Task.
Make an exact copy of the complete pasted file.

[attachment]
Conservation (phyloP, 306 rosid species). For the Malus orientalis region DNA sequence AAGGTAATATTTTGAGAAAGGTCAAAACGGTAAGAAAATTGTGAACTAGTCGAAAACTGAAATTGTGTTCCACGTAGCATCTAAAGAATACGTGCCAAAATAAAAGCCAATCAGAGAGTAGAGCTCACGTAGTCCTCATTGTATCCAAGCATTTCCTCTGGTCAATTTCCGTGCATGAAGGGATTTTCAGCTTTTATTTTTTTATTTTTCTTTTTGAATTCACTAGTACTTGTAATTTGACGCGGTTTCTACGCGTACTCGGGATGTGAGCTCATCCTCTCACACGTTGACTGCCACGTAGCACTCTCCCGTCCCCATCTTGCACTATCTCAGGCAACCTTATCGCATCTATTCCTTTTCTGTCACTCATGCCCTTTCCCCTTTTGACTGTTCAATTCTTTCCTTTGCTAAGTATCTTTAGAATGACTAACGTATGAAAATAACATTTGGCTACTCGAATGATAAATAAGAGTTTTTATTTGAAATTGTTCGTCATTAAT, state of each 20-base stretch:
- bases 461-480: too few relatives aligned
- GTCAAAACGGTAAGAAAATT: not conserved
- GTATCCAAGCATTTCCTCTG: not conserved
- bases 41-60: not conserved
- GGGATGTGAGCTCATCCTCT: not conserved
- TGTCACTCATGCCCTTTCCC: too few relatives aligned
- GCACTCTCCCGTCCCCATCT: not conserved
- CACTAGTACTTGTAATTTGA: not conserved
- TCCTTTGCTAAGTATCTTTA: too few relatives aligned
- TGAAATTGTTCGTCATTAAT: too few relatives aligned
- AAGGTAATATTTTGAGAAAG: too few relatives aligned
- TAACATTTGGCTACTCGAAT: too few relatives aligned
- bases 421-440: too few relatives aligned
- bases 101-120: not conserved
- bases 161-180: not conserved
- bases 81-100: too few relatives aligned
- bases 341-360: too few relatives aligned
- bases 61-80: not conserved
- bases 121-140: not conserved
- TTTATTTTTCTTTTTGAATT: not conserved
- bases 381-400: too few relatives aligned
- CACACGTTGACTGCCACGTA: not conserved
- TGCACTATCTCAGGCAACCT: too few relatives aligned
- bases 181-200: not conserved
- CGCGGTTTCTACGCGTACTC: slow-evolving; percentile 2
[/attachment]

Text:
Conservation (phyloP, 306 rosid species). For the Malus orientalis region DNA sequence AAGGTAATATTTTGAGAAAGGTCAAAACGGTAAGAAAATTGTGAACTAGTCGAAAACTGAAATTGTGTTCCACGTAGCATCTAAAGAATACGTGCCAAAATAAAAGCCAATCAGAGAGTAGAGCTCACGTAGTCCTCATTGTATCCAAGCATTTCCTCTGGTCAATTTCCGTGCATGAAGGGATTTTCAGCTTTTATTTTTTTATTTTTCTTTTTGAATTCACTAGTACTTGTAATTTGACGCGGTTTCTACGCGTACTCGGGATGTGAGCTCATCCTCTCACACGTTGACTGCCACGTAGCACTCTCCCGTCCCCATCTTGCACTATCTCAGGCAACCTTATCGCATCTATTCCTTTTCTGTCACTCATGCCCTTTCCCCTTTTGACTGTTCAATTCTTTCCTTTGCTAAGTATCTTTAGAATGACTAACGTATGAAAATAACATTTGGCTACTCGAATGATAAATAAGAGTTTTTATTTGAAATTGTTCGTCATTAAT, state of each 20-base stretch:
- bases 461-480: too few relatives aligned
- GTCAAAACGGTAAGAAAATT: not conserved
- GTATCCAAGCATTTCCTCTG: not conserved
- bases 41-60: not conserved
- GGGATGTGAGCTCATCCTCT: not conserved
- TGTCACTCATGCCCTTTCCC: too few relatives aligned
- GCACTCTCCCGTCCCCATCT: not conserved
- CACTAGTACTTGTAATTTGA: not conserved
- TCCTTTGCTAAGTATCTTTA: too few relatives aligned
- TGAAATTGTTCGTCATTAAT: too few relatives aligned
- AAGGTAATATTTTGAGAAAG: too few relatives aligned
- TAACATTTGGCTACTCGAAT: too few relatives aligned
- bases 421-440: too few relatives aligned
- bases 101-120: not conserved
- bases 161-180: not conserved
- bases 81-100: too few relatives aligned
- bases 341-360: too few relatives aligned
- bases 61-80: not conserved
- bases 121-140: not conserved
- TTTATTTTTCTTTTTGAATT: not conserved
- bases 381-400: too few relatives aligned
- CACACGTTGACTGCCACGTA: not conserved
- TGCACTATCTCAGGCAACCT: too few relatives aligned
- bases 181-200: not conserved
- CGCGGTTTCTACGCGTACTC: slow-evolving; percentile 2